Note, not “should we”, or “might it be a good idea if” or “will it damage the service” but“how can we do it“! Winsor’s much trumpeted “independent” report was nothing but a front to see how they could crowbar their preconceived notions into the service.


This is where ignorance turns to arrogance;


“Earlier this year, when I scrapped the last remaining police targets, I told commanding officers: “I couldn’t be any clearer about your mission: it isn’t a thirty-point plan; it is to cut crime.”


One chief constable, who has since retired, told the media afterwards that they only spent about a third of their time dealing with crime, and that the job wasn’t as simple as “just catching criminals.”


Well I couldn’t be any clearer: cutting crime is the only test of a police force and catching criminals is their job.


And when people have the power to hold the police to account through elections, any commissioner or chief constable who doesn’t cut crime will soon find themselves looking for a new job.”

So – May has been told. “It’s not that simple”, from the horse’s mouth. A Chief Constable. She acknowledges that she’s been told. But she ignores the experience and opinion of those who know, and presses on regardless.


During the recent floods, police intervened to keep people safe. But according to Mrs May, that’s not their job. Their job is to cut crime. No more, no less.


And in this year’s speech to the Police Federation Conference, in the context of mental health;


“And we have also agreed to consider the transfer of commissioning of all police health services to the NHS as soon as possible. That means health professionals will look after mentally ill offenders and victims, not the police – because that is their job, not yours.


I don’t want police officers doing other people’s jobs – the police are crime-fighters and that is the job I want them doing.”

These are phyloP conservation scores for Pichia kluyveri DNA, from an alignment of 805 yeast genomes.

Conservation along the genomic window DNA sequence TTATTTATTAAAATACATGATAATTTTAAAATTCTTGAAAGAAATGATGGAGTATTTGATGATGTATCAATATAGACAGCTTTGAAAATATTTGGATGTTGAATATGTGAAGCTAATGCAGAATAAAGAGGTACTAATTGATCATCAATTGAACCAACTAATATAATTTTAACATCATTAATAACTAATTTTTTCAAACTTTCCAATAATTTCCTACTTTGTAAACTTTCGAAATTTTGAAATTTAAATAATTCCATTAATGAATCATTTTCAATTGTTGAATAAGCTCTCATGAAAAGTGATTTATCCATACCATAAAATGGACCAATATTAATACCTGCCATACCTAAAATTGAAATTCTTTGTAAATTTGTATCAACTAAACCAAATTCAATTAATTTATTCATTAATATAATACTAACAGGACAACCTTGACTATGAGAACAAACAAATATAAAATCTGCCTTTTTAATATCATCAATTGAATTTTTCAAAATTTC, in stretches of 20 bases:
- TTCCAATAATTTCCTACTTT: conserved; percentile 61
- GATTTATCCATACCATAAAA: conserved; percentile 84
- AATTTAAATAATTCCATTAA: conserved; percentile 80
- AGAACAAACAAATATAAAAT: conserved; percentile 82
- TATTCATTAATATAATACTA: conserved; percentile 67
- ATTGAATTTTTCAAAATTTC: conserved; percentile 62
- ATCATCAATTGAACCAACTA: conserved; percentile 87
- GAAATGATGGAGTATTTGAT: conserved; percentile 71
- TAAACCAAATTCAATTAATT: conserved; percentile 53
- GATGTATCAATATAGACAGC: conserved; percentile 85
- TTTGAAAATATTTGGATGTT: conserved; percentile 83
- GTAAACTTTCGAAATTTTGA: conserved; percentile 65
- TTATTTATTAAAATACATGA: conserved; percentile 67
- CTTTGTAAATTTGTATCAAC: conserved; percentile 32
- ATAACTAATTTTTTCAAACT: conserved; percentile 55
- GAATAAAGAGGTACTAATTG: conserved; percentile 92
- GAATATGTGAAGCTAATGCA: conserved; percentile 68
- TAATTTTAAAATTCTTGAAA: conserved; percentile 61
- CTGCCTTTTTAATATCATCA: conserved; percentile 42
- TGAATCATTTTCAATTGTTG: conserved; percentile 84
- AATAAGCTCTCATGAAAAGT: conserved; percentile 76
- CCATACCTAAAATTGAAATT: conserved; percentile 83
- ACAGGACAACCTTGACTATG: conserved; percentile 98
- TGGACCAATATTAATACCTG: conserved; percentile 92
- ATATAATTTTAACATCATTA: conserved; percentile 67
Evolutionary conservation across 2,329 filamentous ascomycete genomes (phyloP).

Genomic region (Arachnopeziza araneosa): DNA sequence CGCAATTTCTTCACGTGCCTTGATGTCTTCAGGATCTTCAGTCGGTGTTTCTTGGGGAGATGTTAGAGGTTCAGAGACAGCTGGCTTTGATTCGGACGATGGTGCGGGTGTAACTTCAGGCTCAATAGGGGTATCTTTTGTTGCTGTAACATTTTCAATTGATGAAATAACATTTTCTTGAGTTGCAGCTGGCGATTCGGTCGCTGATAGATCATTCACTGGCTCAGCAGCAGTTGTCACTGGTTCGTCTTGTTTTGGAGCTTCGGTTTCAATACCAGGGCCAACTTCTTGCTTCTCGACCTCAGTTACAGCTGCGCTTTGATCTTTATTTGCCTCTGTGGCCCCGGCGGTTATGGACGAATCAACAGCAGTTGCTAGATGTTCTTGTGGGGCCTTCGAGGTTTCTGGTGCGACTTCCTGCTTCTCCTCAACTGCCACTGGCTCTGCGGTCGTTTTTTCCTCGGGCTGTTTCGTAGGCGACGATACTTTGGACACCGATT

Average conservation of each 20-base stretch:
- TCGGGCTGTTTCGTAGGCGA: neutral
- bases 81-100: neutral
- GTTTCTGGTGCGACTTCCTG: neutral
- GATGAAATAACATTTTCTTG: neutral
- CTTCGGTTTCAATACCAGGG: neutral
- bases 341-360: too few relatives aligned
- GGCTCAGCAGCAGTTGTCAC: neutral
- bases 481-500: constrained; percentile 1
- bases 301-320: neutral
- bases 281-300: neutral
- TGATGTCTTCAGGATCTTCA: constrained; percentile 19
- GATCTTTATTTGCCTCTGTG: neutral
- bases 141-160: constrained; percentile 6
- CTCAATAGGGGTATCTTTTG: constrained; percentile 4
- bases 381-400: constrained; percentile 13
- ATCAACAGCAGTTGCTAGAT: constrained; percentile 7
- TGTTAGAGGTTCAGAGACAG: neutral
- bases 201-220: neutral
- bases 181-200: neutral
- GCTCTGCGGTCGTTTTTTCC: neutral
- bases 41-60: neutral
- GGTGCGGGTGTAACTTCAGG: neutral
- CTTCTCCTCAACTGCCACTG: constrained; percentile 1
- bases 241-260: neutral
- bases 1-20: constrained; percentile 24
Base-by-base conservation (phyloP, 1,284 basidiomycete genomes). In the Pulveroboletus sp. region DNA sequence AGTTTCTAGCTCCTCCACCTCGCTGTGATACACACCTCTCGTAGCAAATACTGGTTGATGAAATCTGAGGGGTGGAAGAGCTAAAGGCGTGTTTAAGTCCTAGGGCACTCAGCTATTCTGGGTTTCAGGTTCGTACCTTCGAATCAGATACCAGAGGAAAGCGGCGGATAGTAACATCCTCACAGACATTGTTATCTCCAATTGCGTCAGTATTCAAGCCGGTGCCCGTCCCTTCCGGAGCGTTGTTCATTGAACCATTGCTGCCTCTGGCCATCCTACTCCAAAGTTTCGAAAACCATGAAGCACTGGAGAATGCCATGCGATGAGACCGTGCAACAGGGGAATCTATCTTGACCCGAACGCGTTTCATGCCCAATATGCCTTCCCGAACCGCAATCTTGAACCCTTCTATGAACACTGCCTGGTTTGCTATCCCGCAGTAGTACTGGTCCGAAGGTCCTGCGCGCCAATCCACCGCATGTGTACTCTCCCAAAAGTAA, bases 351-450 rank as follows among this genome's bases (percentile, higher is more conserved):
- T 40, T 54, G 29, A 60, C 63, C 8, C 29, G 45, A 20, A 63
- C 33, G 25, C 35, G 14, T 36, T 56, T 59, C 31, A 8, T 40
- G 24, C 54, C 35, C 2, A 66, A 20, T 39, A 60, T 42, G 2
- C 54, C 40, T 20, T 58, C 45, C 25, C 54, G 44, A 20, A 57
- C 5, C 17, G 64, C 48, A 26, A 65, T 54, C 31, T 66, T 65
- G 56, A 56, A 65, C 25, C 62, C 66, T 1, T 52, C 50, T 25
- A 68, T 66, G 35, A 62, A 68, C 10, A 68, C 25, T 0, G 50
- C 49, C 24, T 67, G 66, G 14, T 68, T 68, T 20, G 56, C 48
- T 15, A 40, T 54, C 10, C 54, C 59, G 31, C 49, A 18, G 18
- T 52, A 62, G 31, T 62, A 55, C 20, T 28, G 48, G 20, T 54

Again – a clear demonstration that she does not understand the job. When a person is suspected of involvement in a crime, it’s the crime (the police’s job, according to Mrs May) that gets priority. Any information regarding mental health comes later. Sometimes much later. So – does the police officer walk away at this point? Of course not. It’s this kind of “fine on paper but lacking in detail, and unworkable in practice” that we are seeing more and more.


“But the crime fighters will remain police officers, patrolling will not be privatised and policing will remain a public service, accountable to the people and carried out by consent.


It will only ever be police officers who make arrests; it will only ever be police officers who lead investigations; and it will only ever be police officers who direct policing operations.” [emphasis added]


Patrolling has already been, in part, privatised. Police forces have been, and continue to, put work out to private tender which includes patrolling, detaining suspects, and investigative work. Notice the neat little qualifiers “lead” and “direct” in that quotation.


Going back to Newsnight – it’s not that the police don’t “like” this Government, as Lord Baker put it. The police recognise that they are fighting for their very survival. Fighting against an arrogant Government that does not understand the job and refuses to listen. Public safety is being put at risk. If the police did not fight against that, they would not be doing their jobs.